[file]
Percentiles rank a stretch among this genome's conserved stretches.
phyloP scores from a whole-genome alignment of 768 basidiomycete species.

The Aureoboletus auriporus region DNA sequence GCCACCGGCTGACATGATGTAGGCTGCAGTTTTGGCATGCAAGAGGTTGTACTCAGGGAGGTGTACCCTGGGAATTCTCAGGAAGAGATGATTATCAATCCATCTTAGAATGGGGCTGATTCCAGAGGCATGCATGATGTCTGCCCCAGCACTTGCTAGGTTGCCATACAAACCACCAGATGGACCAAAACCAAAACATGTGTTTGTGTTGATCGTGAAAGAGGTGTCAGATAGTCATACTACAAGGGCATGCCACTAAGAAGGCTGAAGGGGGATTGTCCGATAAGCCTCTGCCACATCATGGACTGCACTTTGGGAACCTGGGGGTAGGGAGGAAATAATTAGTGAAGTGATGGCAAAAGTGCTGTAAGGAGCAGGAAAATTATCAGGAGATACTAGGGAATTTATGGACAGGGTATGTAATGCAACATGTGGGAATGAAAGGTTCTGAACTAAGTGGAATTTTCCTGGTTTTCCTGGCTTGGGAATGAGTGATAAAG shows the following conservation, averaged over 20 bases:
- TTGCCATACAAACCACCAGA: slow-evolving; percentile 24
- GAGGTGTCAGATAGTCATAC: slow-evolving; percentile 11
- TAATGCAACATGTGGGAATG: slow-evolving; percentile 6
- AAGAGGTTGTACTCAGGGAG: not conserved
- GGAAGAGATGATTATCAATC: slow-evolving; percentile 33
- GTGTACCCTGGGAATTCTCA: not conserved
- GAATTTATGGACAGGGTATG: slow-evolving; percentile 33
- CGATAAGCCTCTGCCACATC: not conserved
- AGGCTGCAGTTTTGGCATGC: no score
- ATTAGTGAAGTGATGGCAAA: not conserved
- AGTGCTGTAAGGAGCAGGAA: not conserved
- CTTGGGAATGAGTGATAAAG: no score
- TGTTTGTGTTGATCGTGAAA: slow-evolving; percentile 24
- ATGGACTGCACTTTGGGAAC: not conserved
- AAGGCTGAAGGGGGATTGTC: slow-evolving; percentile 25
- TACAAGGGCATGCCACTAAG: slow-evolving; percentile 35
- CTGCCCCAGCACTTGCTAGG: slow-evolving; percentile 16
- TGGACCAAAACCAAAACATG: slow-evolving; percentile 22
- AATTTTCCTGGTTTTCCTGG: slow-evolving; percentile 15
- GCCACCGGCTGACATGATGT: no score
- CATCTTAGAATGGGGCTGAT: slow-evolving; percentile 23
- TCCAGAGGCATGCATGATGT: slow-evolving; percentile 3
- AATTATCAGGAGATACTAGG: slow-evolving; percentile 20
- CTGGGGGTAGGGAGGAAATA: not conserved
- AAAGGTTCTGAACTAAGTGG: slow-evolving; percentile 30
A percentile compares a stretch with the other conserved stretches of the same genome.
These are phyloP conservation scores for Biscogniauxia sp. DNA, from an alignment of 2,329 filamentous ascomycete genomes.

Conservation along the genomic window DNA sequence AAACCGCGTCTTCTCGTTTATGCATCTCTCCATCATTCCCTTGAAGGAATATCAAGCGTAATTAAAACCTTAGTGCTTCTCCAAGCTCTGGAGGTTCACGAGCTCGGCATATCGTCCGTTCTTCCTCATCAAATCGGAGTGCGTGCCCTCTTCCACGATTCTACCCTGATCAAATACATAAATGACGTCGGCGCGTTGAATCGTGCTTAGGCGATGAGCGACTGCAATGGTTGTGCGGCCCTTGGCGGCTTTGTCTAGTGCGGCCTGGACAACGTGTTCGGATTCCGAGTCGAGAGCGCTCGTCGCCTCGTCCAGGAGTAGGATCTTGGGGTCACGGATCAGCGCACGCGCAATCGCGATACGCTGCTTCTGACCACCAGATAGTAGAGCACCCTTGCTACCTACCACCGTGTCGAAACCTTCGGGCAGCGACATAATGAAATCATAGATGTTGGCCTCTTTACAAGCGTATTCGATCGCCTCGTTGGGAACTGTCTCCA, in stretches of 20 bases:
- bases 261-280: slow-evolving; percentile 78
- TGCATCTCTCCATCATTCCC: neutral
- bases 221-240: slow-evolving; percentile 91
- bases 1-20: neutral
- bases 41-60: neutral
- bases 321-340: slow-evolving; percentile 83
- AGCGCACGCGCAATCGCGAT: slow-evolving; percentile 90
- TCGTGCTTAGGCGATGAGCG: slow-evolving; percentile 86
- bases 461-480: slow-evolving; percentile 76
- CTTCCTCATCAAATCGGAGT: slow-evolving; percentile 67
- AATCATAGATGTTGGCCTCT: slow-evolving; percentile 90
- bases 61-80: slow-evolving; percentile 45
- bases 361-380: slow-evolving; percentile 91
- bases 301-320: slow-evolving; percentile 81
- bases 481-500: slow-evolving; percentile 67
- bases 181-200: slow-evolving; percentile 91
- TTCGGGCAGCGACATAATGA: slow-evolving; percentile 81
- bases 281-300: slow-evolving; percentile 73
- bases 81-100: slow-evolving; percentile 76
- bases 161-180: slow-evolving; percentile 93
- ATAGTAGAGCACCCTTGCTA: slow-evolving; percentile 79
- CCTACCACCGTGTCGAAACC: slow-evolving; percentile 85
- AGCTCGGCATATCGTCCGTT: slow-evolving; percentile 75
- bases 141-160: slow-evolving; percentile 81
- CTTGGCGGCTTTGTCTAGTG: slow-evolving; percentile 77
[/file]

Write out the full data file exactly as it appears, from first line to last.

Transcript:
Percentiles rank a stretch among this genome's conserved stretches.
phyloP scores from a whole-genome alignment of 768 basidiomycete species.

The Aureoboletus auriporus region DNA sequence GCCACCGGCTGACATGATGTAGGCTGCAGTTTTGGCATGCAAGAGGTTGTACTCAGGGAGGTGTACCCTGGGAATTCTCAGGAAGAGATGATTATCAATCCATCTTAGAATGGGGCTGATTCCAGAGGCATGCATGATGTCTGCCCCAGCACTTGCTAGGTTGCCATACAAACCACCAGATGGACCAAAACCAAAACATGTGTTTGTGTTGATCGTGAAAGAGGTGTCAGATAGTCATACTACAAGGGCATGCCACTAAGAAGGCTGAAGGGGGATTGTCCGATAAGCCTCTGCCACATCATGGACTGCACTTTGGGAACCTGGGGGTAGGGAGGAAATAATTAGTGAAGTGATGGCAAAAGTGCTGTAAGGAGCAGGAAAATTATCAGGAGATACTAGGGAATTTATGGACAGGGTATGTAATGCAACATGTGGGAATGAAAGGTTCTGAACTAAGTGGAATTTTCCTGGTTTTCCTGGCTTGGGAATGAGTGATAAAG shows the following conservation, averaged over 20 bases:
- TTGCCATACAAACCACCAGA: slow-evolving; percentile 24
- GAGGTGTCAGATAGTCATAC: slow-evolving; percentile 11
- TAATGCAACATGTGGGAATG: slow-evolving; percentile 6
- AAGAGGTTGTACTCAGGGAG: not conserved
- GGAAGAGATGATTATCAATC: slow-evolving; percentile 33
- GTGTACCCTGGGAATTCTCA: not conserved
- GAATTTATGGACAGGGTATG: slow-evolving; percentile 33
- CGATAAGCCTCTGCCACATC: not conserved
- AGGCTGCAGTTTTGGCATGC: no score
- ATTAGTGAAGTGATGGCAAA: not conserved
- AGTGCTGTAAGGAGCAGGAA: not conserved
- CTTGGGAATGAGTGATAAAG: no score
- TGTTTGTGTTGATCGTGAAA: slow-evolving; percentile 24
- ATGGACTGCACTTTGGGAAC: not conserved
- AAGGCTGAAGGGGGATTGTC: slow-evolving; percentile 25
- TACAAGGGCATGCCACTAAG: slow-evolving; percentile 35
- CTGCCCCAGCACTTGCTAGG: slow-evolving; percentile 16
- TGGACCAAAACCAAAACATG: slow-evolving; percentile 22
- AATTTTCCTGGTTTTCCTGG: slow-evolving; percentile 15
- GCCACCGGCTGACATGATGT: no score
- CATCTTAGAATGGGGCTGAT: slow-evolving; percentile 23
- TCCAGAGGCATGCATGATGT: slow-evolving; percentile 3
- AATTATCAGGAGATACTAGG: slow-evolving; percentile 20
- CTGGGGGTAGGGAGGAAATA: not conserved
- AAAGGTTCTGAACTAAGTGG: slow-evolving; percentile 30
A percentile compares a stretch with the other conserved stretches of the same genome.
These are phyloP conservation scores for Biscogniauxia sp. DNA, from an alignment of 2,329 filamentous ascomycete genomes.

Conservation along the genomic window DNA sequence AAACCGCGTCTTCTCGTTTATGCATCTCTCCATCATTCCCTTGAAGGAATATCAAGCGTAATTAAAACCTTAGTGCTTCTCCAAGCTCTGGAGGTTCACGAGCTCGGCATATCGTCCGTTCTTCCTCATCAAATCGGAGTGCGTGCCCTCTTCCACGATTCTACCCTGATCAAATACATAAATGACGTCGGCGCGTTGAATCGTGCTTAGGCGATGAGCGACTGCAATGGTTGTGCGGCCCTTGGCGGCTTTGTCTAGTGCGGCCTGGACAACGTGTTCGGATTCCGAGTCGAGAGCGCTCGTCGCCTCGTCCAGGAGTAGGATCTTGGGGTCACGGATCAGCGCACGCGCAATCGCGATACGCTGCTTCTGACCACCAGATAGTAGAGCACCCTTGCTACCTACCACCGTGTCGAAACCTTCGGGCAGCGACATAATGAAATCATAGATGTTGGCCTCTTTACAAGCGTATTCGATCGCCTCGTTGGGAACTGTCTCCA, in stretches of 20 bases:
- bases 261-280: slow-evolving; percentile 78
- TGCATCTCTCCATCATTCCC: neutral
- bases 221-240: slow-evolving; percentile 91
- bases 1-20: neutral
- bases 41-60: neutral
- bases 321-340: slow-evolving; percentile 83
- AGCGCACGCGCAATCGCGAT: slow-evolving; percentile 90
- TCGTGCTTAGGCGATGAGCG: slow-evolving; percentile 86
- bases 461-480: slow-evolving; percentile 76
- CTTCCTCATCAAATCGGAGT: slow-evolving; percentile 67
- AATCATAGATGTTGGCCTCT: slow-evolving; percentile 90
- bases 61-80: slow-evolving; percentile 45
- bases 361-380: slow-evolving; percentile 91
- bases 301-320: slow-evolving; percentile 81
- bases 481-500: slow-evolving; percentile 67
- bases 181-200: slow-evolving; percentile 91
- TTCGGGCAGCGACATAATGA: slow-evolving; percentile 81
- bases 281-300: slow-evolving; percentile 73
- bases 81-100: slow-evolving; percentile 76
- bases 161-180: slow-evolving; percentile 93
- ATAGTAGAGCACCCTTGCTA: slow-evolving; percentile 79
- CCTACCACCGTGTCGAAACC: slow-evolving; percentile 85
- AGCTCGGCATATCGTCCGTT: slow-evolving; percentile 75
- bases 141-160: slow-evolving; percentile 81
- CTTGGCGGCTTTGTCTAGTG: slow-evolving; percentile 77